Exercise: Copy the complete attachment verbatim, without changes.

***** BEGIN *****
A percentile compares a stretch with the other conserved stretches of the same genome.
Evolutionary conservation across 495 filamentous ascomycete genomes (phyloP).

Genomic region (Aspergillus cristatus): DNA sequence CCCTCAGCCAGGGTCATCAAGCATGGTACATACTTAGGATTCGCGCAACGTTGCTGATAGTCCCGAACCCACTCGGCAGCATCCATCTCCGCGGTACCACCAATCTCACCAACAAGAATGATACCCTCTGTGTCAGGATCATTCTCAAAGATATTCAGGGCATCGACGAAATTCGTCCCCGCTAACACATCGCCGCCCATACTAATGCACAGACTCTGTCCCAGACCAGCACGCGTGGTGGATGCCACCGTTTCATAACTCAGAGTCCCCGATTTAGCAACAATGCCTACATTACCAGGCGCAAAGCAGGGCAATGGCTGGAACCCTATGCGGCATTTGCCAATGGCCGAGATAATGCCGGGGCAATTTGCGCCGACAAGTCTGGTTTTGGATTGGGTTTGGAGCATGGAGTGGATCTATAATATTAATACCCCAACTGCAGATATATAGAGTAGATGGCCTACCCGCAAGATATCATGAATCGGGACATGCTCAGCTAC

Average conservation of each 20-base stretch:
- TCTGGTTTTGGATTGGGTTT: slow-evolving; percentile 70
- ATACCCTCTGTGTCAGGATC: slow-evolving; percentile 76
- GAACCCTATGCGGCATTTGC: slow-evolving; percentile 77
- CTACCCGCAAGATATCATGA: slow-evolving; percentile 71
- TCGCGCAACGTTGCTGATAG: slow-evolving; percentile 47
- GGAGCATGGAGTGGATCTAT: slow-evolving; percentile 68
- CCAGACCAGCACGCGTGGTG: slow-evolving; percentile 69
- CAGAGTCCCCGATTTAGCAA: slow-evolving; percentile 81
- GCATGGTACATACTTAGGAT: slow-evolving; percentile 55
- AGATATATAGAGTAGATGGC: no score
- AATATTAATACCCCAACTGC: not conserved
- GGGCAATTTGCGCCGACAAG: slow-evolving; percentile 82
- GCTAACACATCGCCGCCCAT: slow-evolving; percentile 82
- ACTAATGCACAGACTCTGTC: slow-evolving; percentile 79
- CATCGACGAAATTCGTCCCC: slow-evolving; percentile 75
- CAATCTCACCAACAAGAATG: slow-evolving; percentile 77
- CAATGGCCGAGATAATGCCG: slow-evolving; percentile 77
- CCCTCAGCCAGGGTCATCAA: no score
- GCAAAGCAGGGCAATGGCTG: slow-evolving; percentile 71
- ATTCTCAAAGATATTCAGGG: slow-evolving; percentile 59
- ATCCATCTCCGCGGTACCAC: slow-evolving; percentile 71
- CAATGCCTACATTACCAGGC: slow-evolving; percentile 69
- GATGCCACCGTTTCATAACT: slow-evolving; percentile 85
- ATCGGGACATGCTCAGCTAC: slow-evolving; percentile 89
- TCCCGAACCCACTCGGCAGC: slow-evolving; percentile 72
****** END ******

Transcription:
A percentile compares a stretch with the other conserved stretches of the same genome.
Evolutionary conservation across 495 filamentous ascomycete genomes (phyloP).

Genomic region (Aspergillus cristatus): DNA sequence CCCTCAGCCAGGGTCATCAAGCATGGTACATACTTAGGATTCGCGCAACGTTGCTGATAGTCCCGAACCCACTCGGCAGCATCCATCTCCGCGGTACCACCAATCTCACCAACAAGAATGATACCCTCTGTGTCAGGATCATTCTCAAAGATATTCAGGGCATCGACGAAATTCGTCCCCGCTAACACATCGCCGCCCATACTAATGCACAGACTCTGTCCCAGACCAGCACGCGTGGTGGATGCCACCGTTTCATAACTCAGAGTCCCCGATTTAGCAACAATGCCTACATTACCAGGCGCAAAGCAGGGCAATGGCTGGAACCCTATGCGGCATTTGCCAATGGCCGAGATAATGCCGGGGCAATTTGCGCCGACAAGTCTGGTTTTGGATTGGGTTTGGAGCATGGAGTGGATCTATAATATTAATACCCCAACTGCAGATATATAGAGTAGATGGCCTACCCGCAAGATATCATGAATCGGGACATGCTCAGCTAC

Average conservation of each 20-base stretch:
- TCTGGTTTTGGATTGGGTTT: slow-evolving; percentile 70
- ATACCCTCTGTGTCAGGATC: slow-evolving; percentile 76
- GAACCCTATGCGGCATTTGC: slow-evolving; percentile 77
- CTACCCGCAAGATATCATGA: slow-evolving; percentile 71
- TCGCGCAACGTTGCTGATAG: slow-evolving; percentile 47
- GGAGCATGGAGTGGATCTAT: slow-evolving; percentile 68
- CCAGACCAGCACGCGTGGTG: slow-evolving; percentile 69
- CAGAGTCCCCGATTTAGCAA: slow-evolving; percentile 81
- GCATGGTACATACTTAGGAT: slow-evolving; percentile 55
- AGATATATAGAGTAGATGGC: no score
- AATATTAATACCCCAACTGC: not conserved
- GGGCAATTTGCGCCGACAAG: slow-evolving; percentile 82
- GCTAACACATCGCCGCCCAT: slow-evolving; percentile 82
- ACTAATGCACAGACTCTGTC: slow-evolving; percentile 79
- CATCGACGAAATTCGTCCCC: slow-evolving; percentile 75
- CAATCTCACCAACAAGAATG: slow-evolving; percentile 77
- CAATGGCCGAGATAATGCCG: slow-evolving; percentile 77
- CCCTCAGCCAGGGTCATCAA: no score
- GCAAAGCAGGGCAATGGCTG: slow-evolving; percentile 71
- ATTCTCAAAGATATTCAGGG: slow-evolving; percentile 59
- ATCCATCTCCGCGGTACCAC: slow-evolving; percentile 71
- CAATGCCTACATTACCAGGC: slow-evolving; percentile 69
- GATGCCACCGTTTCATAACT: slow-evolving; percentile 85
- ATCGGGACATGCTCAGCTAC: slow-evolving; percentile 89
- TCCCGAACCCACTCGGCAGC: slow-evolving; percentile 72